In short, as I said at the beginning, the terrestrial evolution of Life, if it is really to continue as hominization extended to the scale of the Noösphere, cannot rebound in a new spring forward without acquiring a morality, and, to the extent that it needs a “faith,” without becoming “mysticized.” Which amounts to saying that the complexification of Matter, at the point it has now reached in the human social organism, is physically incapable of advancing further if the Mind does not play a part, not only with its capacity for technical organization, but with its purposive and affective powers of arrangement and inner tension. Which again amounts to saying in another way that from the time of Man (above all, modern Man) the factor consciousness, which for a long time perhaps represented no more than a secondary and accessory effect in Nature, a simple superstructure of the factor complexity is finally becoming individualized in the form of an autonomous spiritual principle. For its reflective and inventive forward spring it is in some sort necessary that Life, duplicating its evolutionary motive center, should henceforth be sustained by two centers of action, separate and conjoined, one of consciousness and the other of complexity. And herein, if I am right, we may find a bridge of an experimental kind flung across a gap which has hitherto been held to be scientifically unbridgeable. In hominized evolution the Physical and the Psychic, the Without and the Within, Matter and Consciousness, are all found to be functionally linked in one tangible process. Setting aside all metaphysics, the two terms in each of these pairs are articulated in a quasi-measurable fashion one with the other; with the twofold result not only of at last affording us a unified concept of the Universe, but also of breaking down the two barriers behind which Man was coming to believe himself to be for ever imprisoned—the magic circle of phenomenalism and the infernal circle of egocentrism.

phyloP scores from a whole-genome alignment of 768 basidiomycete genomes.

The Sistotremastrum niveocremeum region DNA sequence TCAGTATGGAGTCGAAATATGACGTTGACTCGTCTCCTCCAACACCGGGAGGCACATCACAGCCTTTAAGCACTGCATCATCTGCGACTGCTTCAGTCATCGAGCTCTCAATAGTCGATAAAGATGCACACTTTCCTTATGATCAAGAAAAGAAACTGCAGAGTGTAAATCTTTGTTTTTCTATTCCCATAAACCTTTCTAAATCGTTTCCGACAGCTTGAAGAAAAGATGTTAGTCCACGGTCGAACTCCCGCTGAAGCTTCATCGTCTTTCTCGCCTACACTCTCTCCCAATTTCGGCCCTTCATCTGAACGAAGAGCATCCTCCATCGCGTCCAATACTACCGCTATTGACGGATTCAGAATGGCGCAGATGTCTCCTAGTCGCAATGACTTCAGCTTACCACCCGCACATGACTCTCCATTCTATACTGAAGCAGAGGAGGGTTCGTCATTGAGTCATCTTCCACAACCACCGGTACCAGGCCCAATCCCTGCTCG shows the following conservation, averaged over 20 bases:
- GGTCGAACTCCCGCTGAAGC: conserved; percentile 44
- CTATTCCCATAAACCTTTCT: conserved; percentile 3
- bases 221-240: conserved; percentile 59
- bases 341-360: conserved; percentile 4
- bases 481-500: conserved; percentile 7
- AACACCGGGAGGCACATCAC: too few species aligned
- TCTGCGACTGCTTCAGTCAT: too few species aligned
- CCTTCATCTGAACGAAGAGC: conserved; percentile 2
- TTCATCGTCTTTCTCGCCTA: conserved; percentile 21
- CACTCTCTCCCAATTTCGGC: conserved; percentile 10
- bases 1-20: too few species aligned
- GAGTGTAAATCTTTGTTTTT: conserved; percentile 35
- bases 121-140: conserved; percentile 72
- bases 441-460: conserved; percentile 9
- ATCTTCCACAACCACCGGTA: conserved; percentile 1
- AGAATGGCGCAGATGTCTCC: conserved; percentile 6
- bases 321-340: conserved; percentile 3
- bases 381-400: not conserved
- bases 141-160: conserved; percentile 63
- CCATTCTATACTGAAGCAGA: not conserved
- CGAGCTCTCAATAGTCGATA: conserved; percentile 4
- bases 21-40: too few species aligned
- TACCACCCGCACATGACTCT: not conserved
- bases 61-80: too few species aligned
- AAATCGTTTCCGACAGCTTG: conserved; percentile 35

Gone, first of all, the magic circle of phenomenalism, which, we have been assured, must inexorably restrict our gaze to a limited horizon beyond which lies not merely the unknown but the absolutely unknowable. How much as been said even recently about our powerlessness to penetrate in this sense beyond the primitive vision shared by the earliest human minds; that is to say, the impossibility of our advancing a step toward the direct or indirect perception of all that is hidden behind the veil of tangible experience! But it is just this supposedly impenetrable envelope of pure “phenomenon” which the rebounding thrust of human evolution pierces, at least at one point, since by its nature it is irreversible. This does not mean that we can see what lies beyond and behind that transphenomenal zone of which we now have an inkling, any more than, having discerned the shape of the earth, we can foresee the landscape lying below the horizon. But at least we know that something exists beyond the circle which restricts our view, something into which we shall eventually emerge. It is enough to ensure that we no longer feel imprisoned.